board asks for
greater student diversity
that attendance zones proposed for the reconfigured school
district will not provide sufficient student diversity, the Brandywine
school board directed superintendent Jim Scanlon to revise some
of the alignments before presenting a final plan for
ostensively focused on significantly higher-than-average
proportions of students from low-income households eligible for
government-subsidized lunches who would be assigned to Harlan
Elementary and P.S. du Pont Middle in Wilmington.
Joseph Brumskill, however, said the underlying issue is race.
"Are we delving into the quality of [a school] or what is the
color of children's skins?" he said.
In another matter
before a combined business meeting and workshop session on May
5, Scanlon said the recent agreement by Governor Ruth Ann Minner
and the General Assembly to limit the extent of state budget
cuts to be borne by the Department of Education and public
schools has eased the pressure on Brandywine.
The district now
estimates that it will 'lose' about $1.3 million in state
financing, compared to more than $6 million that would have
resulted from having to go along with an 8% across-the-board
reduction. But, he pointed out, that will require "still
somewhat significant cuts."
summarized comments received as a result of having sent parents
and guardians notices listing which schools their children would
attend under the tentative plan put forth when the board
approved changing to a three-tier alignment of classes and
closing two schools, Brumskill sparked the diversity discussion
by declaring that he was "terribly concerned that free and
reduced [-price] lunch [eligibility] in every school is not in
The zones as they
now stand, he said, would "overburden" the two schools located
in the city.
Aletha Ramseur said
the district's announced priorities to maintain diversity and to
assign students to the school closest to their homes were
incompatible to the extent that many people tend to falsely
equate low income with low student achievement. Nevertheless,
she said, the 'acceptable range' of 20% to 50% of low-income
students is too broad.
questioned whether the range had initially been set at 20% to
40% and said that would be more acceptable. Scanlon said the
committees that produced the space-consolidation plan had used
the broader range as a guide since they were established last
Scanlon said he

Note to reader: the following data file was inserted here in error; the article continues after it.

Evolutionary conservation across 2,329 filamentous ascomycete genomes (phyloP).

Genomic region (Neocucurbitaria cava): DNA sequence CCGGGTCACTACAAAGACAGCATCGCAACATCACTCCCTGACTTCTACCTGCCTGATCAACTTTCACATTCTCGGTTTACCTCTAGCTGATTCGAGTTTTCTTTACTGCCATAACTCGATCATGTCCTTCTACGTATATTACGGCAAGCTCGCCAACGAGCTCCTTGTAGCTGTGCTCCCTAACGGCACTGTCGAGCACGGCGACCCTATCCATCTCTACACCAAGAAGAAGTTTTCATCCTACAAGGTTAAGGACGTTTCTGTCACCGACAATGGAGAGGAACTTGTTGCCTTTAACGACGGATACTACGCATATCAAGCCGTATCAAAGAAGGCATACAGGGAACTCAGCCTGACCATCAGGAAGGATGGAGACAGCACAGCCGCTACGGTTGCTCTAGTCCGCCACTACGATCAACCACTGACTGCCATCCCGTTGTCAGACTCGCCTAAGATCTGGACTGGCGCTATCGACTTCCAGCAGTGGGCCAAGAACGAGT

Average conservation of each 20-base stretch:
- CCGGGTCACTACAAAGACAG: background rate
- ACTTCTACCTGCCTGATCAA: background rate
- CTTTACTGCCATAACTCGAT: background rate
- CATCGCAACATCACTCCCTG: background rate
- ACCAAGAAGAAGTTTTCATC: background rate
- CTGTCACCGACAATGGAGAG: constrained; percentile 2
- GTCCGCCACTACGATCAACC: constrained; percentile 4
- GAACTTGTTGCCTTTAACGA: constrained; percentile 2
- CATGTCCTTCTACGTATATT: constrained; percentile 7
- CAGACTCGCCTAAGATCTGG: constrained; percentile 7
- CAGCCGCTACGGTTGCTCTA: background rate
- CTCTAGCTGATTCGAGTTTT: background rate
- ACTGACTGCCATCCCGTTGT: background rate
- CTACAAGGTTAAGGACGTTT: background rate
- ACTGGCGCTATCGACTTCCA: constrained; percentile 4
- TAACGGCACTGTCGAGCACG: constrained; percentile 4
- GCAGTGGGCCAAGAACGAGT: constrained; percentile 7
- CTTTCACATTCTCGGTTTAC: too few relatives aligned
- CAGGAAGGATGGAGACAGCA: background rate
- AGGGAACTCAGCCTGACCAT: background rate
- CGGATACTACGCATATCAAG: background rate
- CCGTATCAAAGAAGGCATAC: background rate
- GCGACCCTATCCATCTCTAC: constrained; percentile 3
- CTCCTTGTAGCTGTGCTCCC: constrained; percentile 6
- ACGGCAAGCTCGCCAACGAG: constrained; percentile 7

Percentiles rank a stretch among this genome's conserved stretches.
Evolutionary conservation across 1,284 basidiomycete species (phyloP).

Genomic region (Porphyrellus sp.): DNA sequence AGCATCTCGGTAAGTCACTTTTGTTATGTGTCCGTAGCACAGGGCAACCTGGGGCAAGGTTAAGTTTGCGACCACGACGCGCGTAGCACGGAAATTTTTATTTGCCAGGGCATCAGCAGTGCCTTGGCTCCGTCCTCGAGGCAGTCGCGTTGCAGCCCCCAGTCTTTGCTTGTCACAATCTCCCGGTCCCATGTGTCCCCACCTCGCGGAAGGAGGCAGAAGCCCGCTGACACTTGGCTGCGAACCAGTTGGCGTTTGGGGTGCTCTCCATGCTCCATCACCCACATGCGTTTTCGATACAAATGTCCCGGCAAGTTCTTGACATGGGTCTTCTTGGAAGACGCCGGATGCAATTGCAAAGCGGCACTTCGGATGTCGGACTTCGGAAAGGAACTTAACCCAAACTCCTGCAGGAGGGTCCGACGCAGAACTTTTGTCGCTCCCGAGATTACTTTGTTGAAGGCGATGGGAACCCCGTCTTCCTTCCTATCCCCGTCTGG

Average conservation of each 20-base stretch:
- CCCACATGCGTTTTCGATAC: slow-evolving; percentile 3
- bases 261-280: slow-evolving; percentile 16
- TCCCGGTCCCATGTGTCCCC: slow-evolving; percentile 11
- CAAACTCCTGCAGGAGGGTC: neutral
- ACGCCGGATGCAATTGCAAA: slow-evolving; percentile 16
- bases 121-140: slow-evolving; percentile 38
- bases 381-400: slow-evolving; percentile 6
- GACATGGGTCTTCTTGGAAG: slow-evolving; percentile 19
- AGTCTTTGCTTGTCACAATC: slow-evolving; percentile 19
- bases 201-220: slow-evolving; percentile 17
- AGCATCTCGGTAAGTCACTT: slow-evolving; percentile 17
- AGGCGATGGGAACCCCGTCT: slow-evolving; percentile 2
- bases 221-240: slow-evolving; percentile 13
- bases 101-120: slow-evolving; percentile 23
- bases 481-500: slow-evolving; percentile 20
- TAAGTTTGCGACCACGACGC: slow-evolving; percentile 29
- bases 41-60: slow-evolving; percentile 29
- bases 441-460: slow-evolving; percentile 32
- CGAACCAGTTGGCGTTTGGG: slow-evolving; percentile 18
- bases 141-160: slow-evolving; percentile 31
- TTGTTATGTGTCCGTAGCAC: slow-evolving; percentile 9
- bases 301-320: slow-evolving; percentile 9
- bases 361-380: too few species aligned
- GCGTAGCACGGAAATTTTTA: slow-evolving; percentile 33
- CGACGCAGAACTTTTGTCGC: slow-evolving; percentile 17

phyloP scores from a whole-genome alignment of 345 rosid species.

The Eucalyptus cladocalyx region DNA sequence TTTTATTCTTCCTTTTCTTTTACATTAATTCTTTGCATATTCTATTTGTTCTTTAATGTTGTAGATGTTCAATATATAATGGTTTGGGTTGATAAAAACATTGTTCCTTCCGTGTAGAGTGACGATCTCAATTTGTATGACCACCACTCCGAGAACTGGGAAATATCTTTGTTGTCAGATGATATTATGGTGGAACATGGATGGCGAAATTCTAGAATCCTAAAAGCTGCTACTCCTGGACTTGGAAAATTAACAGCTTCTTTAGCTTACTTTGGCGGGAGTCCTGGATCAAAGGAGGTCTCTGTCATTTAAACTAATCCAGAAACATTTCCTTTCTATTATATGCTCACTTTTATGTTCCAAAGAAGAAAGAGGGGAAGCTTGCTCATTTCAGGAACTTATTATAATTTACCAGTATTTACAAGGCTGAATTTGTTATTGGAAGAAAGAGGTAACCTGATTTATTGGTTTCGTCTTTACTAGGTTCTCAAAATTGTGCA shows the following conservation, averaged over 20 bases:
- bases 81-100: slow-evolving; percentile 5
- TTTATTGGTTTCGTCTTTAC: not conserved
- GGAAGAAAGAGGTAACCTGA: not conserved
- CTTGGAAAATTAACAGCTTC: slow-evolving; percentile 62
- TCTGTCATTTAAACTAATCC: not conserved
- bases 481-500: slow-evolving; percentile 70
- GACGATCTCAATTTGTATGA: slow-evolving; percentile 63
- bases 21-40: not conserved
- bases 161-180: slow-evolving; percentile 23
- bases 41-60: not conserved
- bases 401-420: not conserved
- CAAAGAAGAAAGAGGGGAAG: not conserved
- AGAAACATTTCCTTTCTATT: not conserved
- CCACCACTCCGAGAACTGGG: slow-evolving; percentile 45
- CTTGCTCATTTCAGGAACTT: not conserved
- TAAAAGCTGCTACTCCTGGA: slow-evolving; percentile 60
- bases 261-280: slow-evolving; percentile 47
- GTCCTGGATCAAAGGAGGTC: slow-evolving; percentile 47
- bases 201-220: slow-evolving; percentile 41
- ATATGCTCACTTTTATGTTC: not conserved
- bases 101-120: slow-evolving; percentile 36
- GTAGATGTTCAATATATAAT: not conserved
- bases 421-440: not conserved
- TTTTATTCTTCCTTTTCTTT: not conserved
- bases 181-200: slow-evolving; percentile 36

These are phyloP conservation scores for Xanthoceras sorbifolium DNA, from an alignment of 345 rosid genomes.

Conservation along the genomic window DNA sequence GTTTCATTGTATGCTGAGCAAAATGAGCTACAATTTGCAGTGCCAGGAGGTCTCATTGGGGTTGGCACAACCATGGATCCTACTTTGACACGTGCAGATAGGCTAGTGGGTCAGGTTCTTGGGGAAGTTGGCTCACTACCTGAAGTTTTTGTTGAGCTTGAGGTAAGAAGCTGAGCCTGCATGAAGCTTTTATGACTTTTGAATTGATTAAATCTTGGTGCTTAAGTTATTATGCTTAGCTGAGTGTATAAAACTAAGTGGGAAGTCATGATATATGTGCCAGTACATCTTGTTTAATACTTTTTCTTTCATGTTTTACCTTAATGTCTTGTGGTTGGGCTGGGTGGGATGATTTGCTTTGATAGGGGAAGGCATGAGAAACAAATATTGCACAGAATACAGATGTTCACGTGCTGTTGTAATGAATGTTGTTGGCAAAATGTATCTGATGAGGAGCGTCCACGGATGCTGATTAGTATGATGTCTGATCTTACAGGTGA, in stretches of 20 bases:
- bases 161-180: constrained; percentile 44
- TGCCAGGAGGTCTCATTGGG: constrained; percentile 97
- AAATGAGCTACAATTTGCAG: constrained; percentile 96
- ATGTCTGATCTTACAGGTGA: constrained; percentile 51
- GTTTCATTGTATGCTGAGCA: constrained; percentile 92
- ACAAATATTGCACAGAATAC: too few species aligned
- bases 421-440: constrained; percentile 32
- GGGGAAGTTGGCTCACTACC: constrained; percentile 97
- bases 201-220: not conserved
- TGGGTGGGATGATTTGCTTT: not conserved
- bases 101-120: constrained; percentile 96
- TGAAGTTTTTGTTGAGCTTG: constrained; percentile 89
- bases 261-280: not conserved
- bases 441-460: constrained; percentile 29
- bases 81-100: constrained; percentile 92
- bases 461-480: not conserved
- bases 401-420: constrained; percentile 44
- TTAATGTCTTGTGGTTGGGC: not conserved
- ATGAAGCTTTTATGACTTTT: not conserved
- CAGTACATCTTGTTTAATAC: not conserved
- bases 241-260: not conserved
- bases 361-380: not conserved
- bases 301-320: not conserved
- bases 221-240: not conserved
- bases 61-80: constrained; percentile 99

recognized that Harlan's anticipated 53% of low-income students
exceeded the limit and that he intended to modify the plan to
At that point in
the discussion, Brumskill segued from economics to race as the
He said approving
attendance zones as they now stand would not prepare children to
live and function in a world where there are a variety of races
"We didn't do it in
1978 and we didn't do it in 1954. As long as I can help, I'm
going to try to make it work," he said. The dates refer,
respectively, to when federal court ordered racial desegregation
of schools in northern Delaware and to the U.S. Supreme Court
ruling striking down state and local laws mandating segregated
Brumskill, who is
black, said earlier in the meeting that, in the public's
reaction to which schools their children attend, "emotion
overrides and, in some cases, beats out logic."
Johnson-Harris joined her colleagues on the board in directing
Scanlon to produce a plan with a greater amount of diversity.
Board members Patricia Hearn, Mark Huxsoll and Sandra Skelly did
not attend the meeting.
Only a dozen
members of the general public came to the meeting. Six of them
commented on the plan as it affects specific schools.
"I don't know how
we can do that without making significant changes," Scanlon
said. "We already have [put] a considerable amount of work into
He did not,
however, reject the direction. He did say that making major
changes most likely would push back a timetable which calls for
the board to approve the attendance zones at its June 22
that drawing an attendance boundary along Marsh and Edgemoor
Roads and "giving some city children to Carrcroft and Lombardy
[Elementary]" could result in more equitable distributions.
Brandywine board very seldom rejects an administration
recommendation, Brumskill closed the meeting by remarking,
"Tonight's conversation is something that had to happen."
told the meeting that the lesser budget cuts probably can be
accomplished without having to lay off any classroom teachers.
He explained that, with expected retirements, attrition will be
sufficient. State government finances about 70% of teachers'
He also said it
does not presently appear necessary to postpone initiation of a
full-day kindergarten program for the coming academic year.
At the business
meeting, the board approved a preliminary plan for a new
Lancashire Elementary. It calls for a two-story brick building,
with a one-story section hosing the gymnasium and cafeteria,
to be erected on what is now the soccer field on the school's
Naamans Road property.
building will be used to house Brandywine Elementary while its
building is replaced and then will be torn down.
John Read said the Lancashire building will have a traditional
appearance. To come in within the approved $14.9 million budget,
he said, it was necessary to "cut some gingerbread" out of the
deign and to remove acquisitton of new furniture and playground
equipment from the plan.
Construction is to
begin with site preparation in June, he said.